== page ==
LyX has you work on a document in a graphical, close approximation of how it will print, but, unlike in traditional word processors, you don't directly manipulate document appearance, but rather apply (and edit / create) style rulesets (templates), which consistently apply formatting on your behalf -- and change consistently wherever used in the document, when you alter a style's contents. (Rulesets are applied by the LaTeX front-end macro package driving the professional-grade teTeX typesetting engine, for all of which LyX is a graphical shell. teTeX is an open-source implementation of Donald Knuth's TeX typesetting system.)

As a result, eventual output is always consistent and of true professional appearance (famously so), regardless of the document's complexity. LyX becomes progressively easier to use than ostensibly simpler word processors as you get into more-complex documents (technical documentation, doctoral theses, conference proceedings, movie scripts, articles on mathematics or physics with formulas to edit and present). Many templates for both simple and complex document types are provided, all traditional word-processing features are also present, and so is extremely thorough on-line help.

As a bonus, all documents are stored in plain ASCII text with embedded TeX style tags, resulting in accessible data that will never auto-corrupt the way many word-processor formats do, that lends itself nicely to version control, and that outputs to practically any data format desired.

Consider transitioning to LyX or some other form of structured-document editing instead of traditional word processing, over the long term. Your benefits over the long haul will justify the trouble.

8.6. What alternatives to WP exist involving Win32 apps on Linux?

Such alternatives are outside the scope of this document, but include (1) the numerous ways of running Win32 applications on Linux in some sort of emulation environment, such as VMware, Inc.'s VMware (simulation in a virtual environment of a particular theoretical x86 box's hardware, which then can boot various OSes including Win9x / ME / NT / 2k / XP within the emulated environment, necessitating a copy of that OS, as well), NeTraverse's Win4Lin (an MS-Windows 9x / ME emulation environment for x86 Linux, requiring a copy of MS-Windows 9x / ME to work), WINE (an LGPLed library and program loader implementing on x86 Unixes the Win32 and Win16 application interfaces), ReWind (an MIT / X11-licensed fork of an earlier WINE release), CodeWeavers's CrossOver Office (WINE with some extra support for MS Office applications, incorporating the formerly separate CrossOver Plugin product, a WINE variant for x86 Linux to support Web browser plugins such as QuickTime), TransGaming Technologies, Inc.'s WineX, later renamed AclereX, later renamed Cedega (another WINE extension for x86 Linux, with enhanced DirectX and COM / DCOM / OLE support, primarily for 3D games), the Bochs Project's Bochs (software environment for any CPU family emulating an entire x86 CPU, common I/O devices, and BIOS), and Drew Northup's Plex86 (software environment emulating on x86 a virtual x86 session).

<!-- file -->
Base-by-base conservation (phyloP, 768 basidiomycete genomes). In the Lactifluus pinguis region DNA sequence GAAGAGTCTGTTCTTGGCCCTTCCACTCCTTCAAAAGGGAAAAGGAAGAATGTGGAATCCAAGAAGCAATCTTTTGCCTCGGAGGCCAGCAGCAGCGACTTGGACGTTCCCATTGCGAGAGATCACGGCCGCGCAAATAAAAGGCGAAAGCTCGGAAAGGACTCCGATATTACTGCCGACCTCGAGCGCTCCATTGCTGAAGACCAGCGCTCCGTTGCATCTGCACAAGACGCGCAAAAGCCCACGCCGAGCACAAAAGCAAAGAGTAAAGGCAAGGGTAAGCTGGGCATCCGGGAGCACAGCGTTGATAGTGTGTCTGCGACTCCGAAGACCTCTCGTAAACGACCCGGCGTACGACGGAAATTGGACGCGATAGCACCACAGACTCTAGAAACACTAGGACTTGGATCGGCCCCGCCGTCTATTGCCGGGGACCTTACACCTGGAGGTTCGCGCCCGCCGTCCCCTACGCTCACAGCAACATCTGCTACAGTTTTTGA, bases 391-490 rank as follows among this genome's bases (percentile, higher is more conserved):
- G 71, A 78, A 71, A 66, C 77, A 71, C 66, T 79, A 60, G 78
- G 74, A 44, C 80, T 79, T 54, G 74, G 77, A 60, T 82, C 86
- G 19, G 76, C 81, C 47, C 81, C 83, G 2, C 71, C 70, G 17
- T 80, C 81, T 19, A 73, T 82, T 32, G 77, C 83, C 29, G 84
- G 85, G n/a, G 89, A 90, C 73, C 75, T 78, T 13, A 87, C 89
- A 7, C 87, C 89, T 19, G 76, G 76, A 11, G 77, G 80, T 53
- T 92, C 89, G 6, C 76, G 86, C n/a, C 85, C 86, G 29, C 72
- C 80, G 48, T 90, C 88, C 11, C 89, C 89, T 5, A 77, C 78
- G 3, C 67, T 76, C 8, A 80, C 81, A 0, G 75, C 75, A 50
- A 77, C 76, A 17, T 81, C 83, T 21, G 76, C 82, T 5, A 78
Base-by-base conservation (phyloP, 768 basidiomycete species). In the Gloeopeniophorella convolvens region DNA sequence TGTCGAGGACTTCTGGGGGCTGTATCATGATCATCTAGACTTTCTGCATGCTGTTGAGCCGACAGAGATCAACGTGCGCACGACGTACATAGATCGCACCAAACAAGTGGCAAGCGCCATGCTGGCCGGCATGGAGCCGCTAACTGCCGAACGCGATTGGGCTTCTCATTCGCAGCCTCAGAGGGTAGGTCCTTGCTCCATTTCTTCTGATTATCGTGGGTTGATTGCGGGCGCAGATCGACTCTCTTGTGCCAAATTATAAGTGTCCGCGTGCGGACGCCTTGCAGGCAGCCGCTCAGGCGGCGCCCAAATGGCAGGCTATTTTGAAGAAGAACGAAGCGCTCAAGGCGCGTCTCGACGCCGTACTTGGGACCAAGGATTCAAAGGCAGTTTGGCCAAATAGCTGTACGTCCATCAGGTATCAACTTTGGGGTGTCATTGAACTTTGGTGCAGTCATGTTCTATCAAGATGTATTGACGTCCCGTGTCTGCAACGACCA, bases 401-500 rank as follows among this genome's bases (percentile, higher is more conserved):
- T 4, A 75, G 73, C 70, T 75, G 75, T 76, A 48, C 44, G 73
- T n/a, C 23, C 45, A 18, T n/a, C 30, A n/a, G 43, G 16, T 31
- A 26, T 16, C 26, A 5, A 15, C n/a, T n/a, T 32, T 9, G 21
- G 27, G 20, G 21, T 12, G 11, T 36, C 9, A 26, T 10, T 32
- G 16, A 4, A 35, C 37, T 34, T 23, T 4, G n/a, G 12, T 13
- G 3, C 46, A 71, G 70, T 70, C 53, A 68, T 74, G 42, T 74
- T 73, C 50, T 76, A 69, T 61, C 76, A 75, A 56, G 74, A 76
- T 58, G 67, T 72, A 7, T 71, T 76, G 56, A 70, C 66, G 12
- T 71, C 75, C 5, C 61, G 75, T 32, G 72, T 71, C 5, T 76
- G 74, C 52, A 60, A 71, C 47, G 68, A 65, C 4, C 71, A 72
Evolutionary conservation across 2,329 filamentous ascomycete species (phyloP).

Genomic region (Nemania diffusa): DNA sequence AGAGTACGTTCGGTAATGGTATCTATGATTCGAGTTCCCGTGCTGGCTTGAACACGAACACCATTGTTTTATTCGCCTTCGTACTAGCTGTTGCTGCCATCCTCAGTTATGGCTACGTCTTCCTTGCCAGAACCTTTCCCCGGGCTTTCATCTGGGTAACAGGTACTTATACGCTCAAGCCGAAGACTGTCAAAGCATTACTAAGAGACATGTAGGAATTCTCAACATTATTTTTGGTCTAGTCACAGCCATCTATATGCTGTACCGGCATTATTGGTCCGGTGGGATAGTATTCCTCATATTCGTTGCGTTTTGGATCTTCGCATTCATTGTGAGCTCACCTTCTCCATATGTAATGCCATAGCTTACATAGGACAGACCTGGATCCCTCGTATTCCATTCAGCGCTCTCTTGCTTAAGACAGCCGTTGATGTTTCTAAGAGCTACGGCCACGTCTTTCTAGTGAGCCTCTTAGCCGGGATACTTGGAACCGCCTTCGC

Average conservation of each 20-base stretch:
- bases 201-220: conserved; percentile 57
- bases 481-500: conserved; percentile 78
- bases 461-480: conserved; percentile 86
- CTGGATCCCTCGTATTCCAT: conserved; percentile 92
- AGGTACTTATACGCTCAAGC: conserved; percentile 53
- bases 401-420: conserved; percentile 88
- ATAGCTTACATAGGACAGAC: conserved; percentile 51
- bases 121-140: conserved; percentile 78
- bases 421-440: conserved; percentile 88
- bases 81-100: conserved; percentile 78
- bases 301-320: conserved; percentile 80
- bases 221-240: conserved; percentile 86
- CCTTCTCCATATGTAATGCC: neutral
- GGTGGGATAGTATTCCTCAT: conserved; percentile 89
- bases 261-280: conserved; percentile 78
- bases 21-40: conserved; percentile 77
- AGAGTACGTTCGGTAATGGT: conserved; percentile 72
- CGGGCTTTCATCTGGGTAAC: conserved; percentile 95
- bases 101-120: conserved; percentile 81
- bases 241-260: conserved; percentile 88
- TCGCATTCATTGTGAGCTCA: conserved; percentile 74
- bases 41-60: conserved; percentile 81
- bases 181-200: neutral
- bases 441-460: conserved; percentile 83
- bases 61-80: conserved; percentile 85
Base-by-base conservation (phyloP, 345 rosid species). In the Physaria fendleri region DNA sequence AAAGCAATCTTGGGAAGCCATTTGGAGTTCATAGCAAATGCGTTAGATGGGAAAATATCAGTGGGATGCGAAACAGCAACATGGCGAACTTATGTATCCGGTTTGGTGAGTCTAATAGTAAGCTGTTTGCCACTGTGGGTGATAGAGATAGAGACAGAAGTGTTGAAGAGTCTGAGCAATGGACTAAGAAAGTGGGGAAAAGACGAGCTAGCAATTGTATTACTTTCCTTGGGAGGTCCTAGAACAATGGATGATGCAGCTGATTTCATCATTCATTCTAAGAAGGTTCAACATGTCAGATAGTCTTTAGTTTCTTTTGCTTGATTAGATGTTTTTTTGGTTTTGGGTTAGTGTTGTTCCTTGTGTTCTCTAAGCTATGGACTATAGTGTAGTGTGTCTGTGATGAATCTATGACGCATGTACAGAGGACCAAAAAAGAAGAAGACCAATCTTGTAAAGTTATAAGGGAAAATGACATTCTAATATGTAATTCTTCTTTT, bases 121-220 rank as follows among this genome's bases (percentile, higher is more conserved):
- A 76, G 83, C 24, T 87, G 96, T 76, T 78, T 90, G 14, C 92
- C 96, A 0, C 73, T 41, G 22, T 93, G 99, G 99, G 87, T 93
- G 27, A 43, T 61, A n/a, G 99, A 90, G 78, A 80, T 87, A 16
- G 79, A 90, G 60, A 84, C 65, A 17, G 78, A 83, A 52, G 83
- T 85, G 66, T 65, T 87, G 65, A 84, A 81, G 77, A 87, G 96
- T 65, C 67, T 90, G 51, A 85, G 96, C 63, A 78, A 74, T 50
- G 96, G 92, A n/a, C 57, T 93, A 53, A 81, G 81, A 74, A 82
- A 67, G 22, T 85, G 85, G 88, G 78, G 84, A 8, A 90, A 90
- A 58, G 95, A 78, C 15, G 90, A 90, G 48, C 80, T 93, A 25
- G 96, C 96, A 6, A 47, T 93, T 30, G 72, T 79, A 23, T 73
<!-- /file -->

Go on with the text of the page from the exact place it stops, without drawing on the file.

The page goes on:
There are also (2) the numerous ways of remotely running Win32 applications from a graphical Linux desktop, such as RealVNC Limited's VNC Server, Constantin Kaplinsky's TightVNC, Tridia Corporation's TridiaVNC, and Matt Chapman's rdesktop. I maintain a listing of options in the latter category.